Department Profile – Engineering Department

Team 1 Plastics, a plastic injection molding company for the mobility industry, believes that “Building an exceptional company is the result of building exceptional teams with exceptional people.” Today continues a series of articles profiling Team 1 Plastics’ teams – its Departments. Meet the Engineering Department.

Name of Department: Engineering Department

Team 1 Plastics’ Engineering Department’s main responsibility is New Product Launch – preparing new jobs for production. Working with the customer, the Team takes a new part from being just a design on paper to an approved sampled part ready for production. The Department currently consists of nine Team Members, led by Engineering Manager, Dave Seedorf. There are two Process Engineers, two Project Engineers, an Engineering Specialist, an Engineering Technician, and two Interns.

How does your Department support Team 1’s Customers? Simply put, the Engineering Department supports Team 1’s customers by providing successful New Product Launches. Many tasks go into a successful New Product Launch. According to Dave Seedorf, one such task is to obtain quality molds that will meet the customers’ goals and technical requirements based on part drawings and CAD data. Another task is to develop production processes, determining what supplemental equipment, such as conveyor belts, robotics, and packaging containers, will be needed.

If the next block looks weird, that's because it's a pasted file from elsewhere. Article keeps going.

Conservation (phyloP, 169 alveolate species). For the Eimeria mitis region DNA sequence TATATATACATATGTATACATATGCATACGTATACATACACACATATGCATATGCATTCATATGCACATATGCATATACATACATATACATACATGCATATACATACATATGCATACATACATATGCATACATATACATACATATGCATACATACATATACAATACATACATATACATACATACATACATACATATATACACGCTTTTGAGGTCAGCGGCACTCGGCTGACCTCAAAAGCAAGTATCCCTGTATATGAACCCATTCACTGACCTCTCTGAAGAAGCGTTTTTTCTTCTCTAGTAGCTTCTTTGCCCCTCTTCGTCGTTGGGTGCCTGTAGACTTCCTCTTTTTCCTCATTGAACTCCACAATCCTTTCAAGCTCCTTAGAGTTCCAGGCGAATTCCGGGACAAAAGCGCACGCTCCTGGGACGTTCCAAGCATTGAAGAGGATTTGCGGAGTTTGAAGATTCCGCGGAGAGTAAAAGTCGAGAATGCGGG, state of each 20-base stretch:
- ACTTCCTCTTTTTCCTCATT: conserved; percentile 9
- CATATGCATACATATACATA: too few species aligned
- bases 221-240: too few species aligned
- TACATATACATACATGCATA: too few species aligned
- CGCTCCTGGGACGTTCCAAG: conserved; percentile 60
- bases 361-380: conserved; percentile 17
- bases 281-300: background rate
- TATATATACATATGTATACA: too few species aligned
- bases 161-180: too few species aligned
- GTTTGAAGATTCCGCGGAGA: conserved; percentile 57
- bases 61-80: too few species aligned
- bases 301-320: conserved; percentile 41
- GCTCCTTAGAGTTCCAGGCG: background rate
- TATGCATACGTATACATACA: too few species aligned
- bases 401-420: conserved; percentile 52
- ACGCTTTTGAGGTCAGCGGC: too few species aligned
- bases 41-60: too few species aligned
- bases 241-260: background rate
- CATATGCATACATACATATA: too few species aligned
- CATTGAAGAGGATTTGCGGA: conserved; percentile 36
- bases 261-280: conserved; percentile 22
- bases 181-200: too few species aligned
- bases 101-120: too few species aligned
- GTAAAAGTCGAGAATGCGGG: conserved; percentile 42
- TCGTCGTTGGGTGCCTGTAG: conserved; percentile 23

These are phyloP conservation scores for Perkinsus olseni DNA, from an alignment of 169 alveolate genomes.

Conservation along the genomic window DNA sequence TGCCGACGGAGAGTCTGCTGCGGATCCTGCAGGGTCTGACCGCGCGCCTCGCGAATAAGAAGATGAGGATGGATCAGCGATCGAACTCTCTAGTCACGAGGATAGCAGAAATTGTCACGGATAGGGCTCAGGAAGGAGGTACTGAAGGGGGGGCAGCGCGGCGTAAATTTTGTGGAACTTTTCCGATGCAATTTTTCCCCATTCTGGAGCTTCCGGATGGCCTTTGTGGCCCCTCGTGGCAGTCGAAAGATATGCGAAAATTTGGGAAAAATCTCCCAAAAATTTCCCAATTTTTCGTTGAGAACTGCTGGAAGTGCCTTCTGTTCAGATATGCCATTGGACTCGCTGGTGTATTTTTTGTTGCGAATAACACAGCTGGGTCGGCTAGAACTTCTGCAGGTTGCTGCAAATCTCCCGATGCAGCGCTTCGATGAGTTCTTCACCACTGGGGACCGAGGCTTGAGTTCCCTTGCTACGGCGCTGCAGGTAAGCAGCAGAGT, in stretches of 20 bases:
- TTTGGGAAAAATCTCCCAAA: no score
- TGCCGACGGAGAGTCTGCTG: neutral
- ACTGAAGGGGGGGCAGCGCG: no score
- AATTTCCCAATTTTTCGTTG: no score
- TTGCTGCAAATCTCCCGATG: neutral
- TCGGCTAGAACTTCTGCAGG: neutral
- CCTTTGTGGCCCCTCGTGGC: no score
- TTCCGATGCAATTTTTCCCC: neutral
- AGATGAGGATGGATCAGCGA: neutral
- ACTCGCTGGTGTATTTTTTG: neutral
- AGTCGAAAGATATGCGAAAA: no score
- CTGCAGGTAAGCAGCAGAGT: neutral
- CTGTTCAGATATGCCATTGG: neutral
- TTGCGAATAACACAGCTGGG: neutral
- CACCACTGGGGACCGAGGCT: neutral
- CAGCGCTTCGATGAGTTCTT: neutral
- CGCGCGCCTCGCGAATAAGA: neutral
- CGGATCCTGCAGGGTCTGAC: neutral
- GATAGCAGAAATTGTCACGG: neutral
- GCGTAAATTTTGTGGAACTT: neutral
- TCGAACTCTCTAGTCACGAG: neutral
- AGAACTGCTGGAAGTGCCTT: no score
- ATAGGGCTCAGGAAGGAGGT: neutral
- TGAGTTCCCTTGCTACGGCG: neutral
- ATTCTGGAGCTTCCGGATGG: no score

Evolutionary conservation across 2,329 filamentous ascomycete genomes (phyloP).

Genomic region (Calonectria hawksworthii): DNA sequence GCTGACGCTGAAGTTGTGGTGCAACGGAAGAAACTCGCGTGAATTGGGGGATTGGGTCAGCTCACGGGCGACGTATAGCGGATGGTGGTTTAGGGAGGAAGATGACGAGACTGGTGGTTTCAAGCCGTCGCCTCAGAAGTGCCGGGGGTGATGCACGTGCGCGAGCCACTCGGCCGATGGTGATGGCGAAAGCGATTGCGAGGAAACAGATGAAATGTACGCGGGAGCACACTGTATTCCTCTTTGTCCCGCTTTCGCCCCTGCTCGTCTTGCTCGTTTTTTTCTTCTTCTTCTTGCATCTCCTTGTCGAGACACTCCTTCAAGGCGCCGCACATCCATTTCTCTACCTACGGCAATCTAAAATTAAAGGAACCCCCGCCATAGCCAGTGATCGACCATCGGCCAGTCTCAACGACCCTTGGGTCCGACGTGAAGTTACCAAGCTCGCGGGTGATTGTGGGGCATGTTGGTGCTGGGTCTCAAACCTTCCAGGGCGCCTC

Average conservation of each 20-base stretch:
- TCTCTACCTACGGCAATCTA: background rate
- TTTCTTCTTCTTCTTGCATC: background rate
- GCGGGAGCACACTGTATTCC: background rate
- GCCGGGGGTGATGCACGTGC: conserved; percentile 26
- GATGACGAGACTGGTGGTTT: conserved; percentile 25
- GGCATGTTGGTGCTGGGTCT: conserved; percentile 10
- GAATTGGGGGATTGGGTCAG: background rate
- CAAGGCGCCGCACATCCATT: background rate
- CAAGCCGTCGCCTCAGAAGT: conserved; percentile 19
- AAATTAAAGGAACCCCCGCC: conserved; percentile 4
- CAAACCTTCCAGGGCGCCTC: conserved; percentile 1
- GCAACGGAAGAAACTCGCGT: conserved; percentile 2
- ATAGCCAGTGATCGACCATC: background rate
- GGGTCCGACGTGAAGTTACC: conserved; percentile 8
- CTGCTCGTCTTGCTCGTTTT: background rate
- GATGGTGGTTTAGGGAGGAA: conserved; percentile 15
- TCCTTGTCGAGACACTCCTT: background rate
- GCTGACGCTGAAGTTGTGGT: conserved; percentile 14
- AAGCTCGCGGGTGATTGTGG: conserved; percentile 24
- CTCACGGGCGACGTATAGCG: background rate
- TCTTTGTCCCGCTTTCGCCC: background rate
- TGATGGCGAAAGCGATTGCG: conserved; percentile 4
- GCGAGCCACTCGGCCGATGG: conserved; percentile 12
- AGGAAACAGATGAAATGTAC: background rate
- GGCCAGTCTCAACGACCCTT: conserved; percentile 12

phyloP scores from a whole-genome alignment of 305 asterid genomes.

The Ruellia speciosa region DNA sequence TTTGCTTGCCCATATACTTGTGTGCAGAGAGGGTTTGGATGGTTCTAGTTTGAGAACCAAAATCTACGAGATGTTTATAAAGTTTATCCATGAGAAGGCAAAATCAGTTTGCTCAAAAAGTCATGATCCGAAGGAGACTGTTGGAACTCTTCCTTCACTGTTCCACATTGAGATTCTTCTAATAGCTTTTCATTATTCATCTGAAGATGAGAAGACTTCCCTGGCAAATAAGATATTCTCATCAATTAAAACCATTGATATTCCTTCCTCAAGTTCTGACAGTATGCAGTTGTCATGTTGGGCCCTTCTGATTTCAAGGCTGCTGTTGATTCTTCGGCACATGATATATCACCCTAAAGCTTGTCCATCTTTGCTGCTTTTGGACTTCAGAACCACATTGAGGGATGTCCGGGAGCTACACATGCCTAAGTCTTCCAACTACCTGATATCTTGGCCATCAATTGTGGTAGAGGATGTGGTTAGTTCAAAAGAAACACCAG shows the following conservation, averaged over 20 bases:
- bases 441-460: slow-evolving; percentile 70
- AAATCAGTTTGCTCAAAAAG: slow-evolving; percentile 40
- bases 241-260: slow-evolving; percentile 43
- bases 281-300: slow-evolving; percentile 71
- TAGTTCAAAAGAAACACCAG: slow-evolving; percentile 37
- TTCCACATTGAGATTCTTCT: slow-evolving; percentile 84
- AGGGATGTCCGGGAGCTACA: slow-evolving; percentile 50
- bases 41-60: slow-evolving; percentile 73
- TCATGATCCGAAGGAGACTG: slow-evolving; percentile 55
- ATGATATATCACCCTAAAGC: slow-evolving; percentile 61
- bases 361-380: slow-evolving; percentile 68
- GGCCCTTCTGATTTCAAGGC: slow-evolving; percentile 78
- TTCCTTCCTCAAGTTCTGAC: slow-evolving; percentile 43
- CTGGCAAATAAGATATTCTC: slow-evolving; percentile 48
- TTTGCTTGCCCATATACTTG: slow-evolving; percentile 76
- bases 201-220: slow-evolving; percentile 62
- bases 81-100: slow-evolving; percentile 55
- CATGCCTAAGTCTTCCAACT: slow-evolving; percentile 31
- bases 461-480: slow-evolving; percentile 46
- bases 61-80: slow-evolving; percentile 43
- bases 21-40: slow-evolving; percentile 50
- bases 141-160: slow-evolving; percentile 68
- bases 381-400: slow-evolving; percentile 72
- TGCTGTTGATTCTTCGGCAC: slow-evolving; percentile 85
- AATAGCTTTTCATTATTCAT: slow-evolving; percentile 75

After the mold is built and a process established, the part needs to be sampled and tested. And most likely, problem solving and engineering changes will be needed since most parts are not ready for production after the initial testing. The tasks of sampling and testing and making changes continues until the part meets the customers’ requirements and is ready to run efficiently in production. “Our department comes up with all the engineering changes and the process to run the tools,” said Intern Nishant Choudhury. “We come up with changes and processes that allows us to have a minimum cycle time.”

Other tasks in a successful New Product Launch include documentation – assembling and submitting PPAPs (Production Part Approval Process) for approval – and consistent communication with the customer. All of these tasks are designed to support the customer in “achieving success and feeling comfortable with their products in our manufacturing/assembly plant,” said Project Engineer, Curtis Long.

How does your Department support Team 1? According to Seedorf, readily taking on customers’ complex challenges is one way that the Engineering Department supports Team 1. He explained, “Some companies would find it very easy to turn their backs on customers because they want them to do something that is difficult. They will walk away from the challenge. We take a different perspective and actually want to take on the challenge. Customers come to us because they need help. We want to offer our help. I think that’s how the Engineering Department supports Team 1.”